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The Daily Wildcat


100 years of February 10 in science

U.S. Navy

HMS Dreadnought underway, circa 1906. Dreadnought would set a new standard in naval design for years to come.

Feb. 10 may not seem like the most exciting day, but throughout history it has held some of the most high-profile events in science and technology. 

HMS Dreadnought was launched, ushering in a new era of naval power 

In 1906, the Royal Navy introduced the world to a new naval powerhouse: HMS Dreadnought. Dreadnought was the first steam-powered capital ship and revolutionized naval design thought by carrying a main battery of large guns alongside a complement of smaller guns, as opposed to the smattering of different sizes found in previous ships. 

Alongside these innovations, Dreadnought was equipped with an early fire control system to direct gun fire. She was designed with the intention of improving the Royal Navy’s forces and dealing with newer weaponry designed by enemy countries;. Her creation sparked a naval arms race as other countries, particularly Germany, rushed to match her might. 

HMS Dreadnought is the only battleship confirmed to have sunk a submarine when it rammed into a German U-boat, sending it to the bottom of the ocean. A new generation of ships followed in its wake, called “dreadnoughts.” 

The dreadnoughts would dominate the seas and eventually lead to the development of famous battleships such as USS Iowa. 

Garry Kasparov defeated by Deep Blue

In 1996, a legendary chess match occurred between Garry Kasparov and an IBM supercomputer named Deep Blue.

Carnegie Mellon University specifically designed Deep Blue to play chess and an early prototype was even pitted against previous chess champion Joel Benjamin. Using Benjamin’s help, engineers designed Deep Blue’s playbook for its match against Kasparov.

At the time, Kasparov was the reigning chess world champion. During their first match, Kasparov was beaten by the program, which led to it being the first computer to win against a chess champion under regular time controls. In the subsequent matches, Kasparov won 4-2.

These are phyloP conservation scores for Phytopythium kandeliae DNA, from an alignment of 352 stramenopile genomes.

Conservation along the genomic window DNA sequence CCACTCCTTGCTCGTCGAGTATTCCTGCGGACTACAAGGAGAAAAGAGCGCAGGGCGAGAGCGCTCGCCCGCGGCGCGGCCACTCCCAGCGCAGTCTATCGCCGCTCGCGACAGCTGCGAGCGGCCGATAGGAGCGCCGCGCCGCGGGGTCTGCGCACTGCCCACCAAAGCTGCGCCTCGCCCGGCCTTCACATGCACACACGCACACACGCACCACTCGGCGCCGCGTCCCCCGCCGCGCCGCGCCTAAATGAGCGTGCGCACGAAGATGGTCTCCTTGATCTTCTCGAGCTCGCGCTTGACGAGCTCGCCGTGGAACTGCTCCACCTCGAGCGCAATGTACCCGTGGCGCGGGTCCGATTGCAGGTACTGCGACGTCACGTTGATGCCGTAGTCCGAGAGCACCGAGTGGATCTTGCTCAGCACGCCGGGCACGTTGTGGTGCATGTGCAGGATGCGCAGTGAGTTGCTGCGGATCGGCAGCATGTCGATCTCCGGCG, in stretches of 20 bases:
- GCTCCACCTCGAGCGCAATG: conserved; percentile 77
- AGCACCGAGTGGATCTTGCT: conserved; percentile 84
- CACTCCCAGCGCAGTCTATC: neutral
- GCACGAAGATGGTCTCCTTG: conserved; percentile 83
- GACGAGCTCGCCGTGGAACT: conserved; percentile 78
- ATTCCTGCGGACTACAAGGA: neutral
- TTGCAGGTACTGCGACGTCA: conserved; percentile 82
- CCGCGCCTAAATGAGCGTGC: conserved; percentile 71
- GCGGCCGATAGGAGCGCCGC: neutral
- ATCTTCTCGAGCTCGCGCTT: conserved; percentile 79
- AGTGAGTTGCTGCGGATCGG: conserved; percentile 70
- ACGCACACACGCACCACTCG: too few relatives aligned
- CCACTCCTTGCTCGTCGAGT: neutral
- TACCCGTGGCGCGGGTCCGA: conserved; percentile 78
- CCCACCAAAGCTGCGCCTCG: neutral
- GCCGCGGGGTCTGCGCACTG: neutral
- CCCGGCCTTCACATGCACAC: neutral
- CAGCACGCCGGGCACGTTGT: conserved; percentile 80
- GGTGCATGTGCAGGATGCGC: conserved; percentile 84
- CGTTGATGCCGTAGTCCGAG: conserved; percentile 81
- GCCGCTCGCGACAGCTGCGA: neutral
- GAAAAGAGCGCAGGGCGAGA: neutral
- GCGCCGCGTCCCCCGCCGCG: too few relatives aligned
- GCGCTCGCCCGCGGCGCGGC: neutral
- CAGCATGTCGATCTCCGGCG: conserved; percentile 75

RELATED: 75 years of science supporting the Armed Forces

Satellites collide in orbit

In 2009, two communication satellites, Iridium 33 and Kosmos-2251, collided in orbit at over 26,000 miles per hour and were destroyed in the explosion. It was the first time two satellites collided in low Earth orbit.

Iridium 33 was a United States satellite, launched in 1997, and Kosmos-2251 had been launched by Russia in 1993. Iridium was operational at the time of the collision but Kosmos had been deactivated beforehand.

RELATED: UA researcher snags Air Force grant for transistor

Texas Tech University Founded

Public research school Texas Tech University was founded in 1923 as Texas Technological College, in the city of Lubbock. Texas Tech University to this day is the only campus in the state to house an undergraduate university, a law school and a medical school at the same location.

The university was founded when the Texas legislature decided that a new university would be the best option for the region, as opposed to a branch of Texas A&M University. This came after controversy over the school’s location, culminating in some politicians recommending succession of west Texas from the state. Others were more excited; residents were so eager to host the university that they lined the streets in an effort to convince their local politicians to sign the legislature that would approve the campus’ construction.

As the name suggests, the university is heavily involved in research. Notably, one research team holds a license on the human blood producing agent HemoTech. 

Follow Nicole Morin on Twitter.

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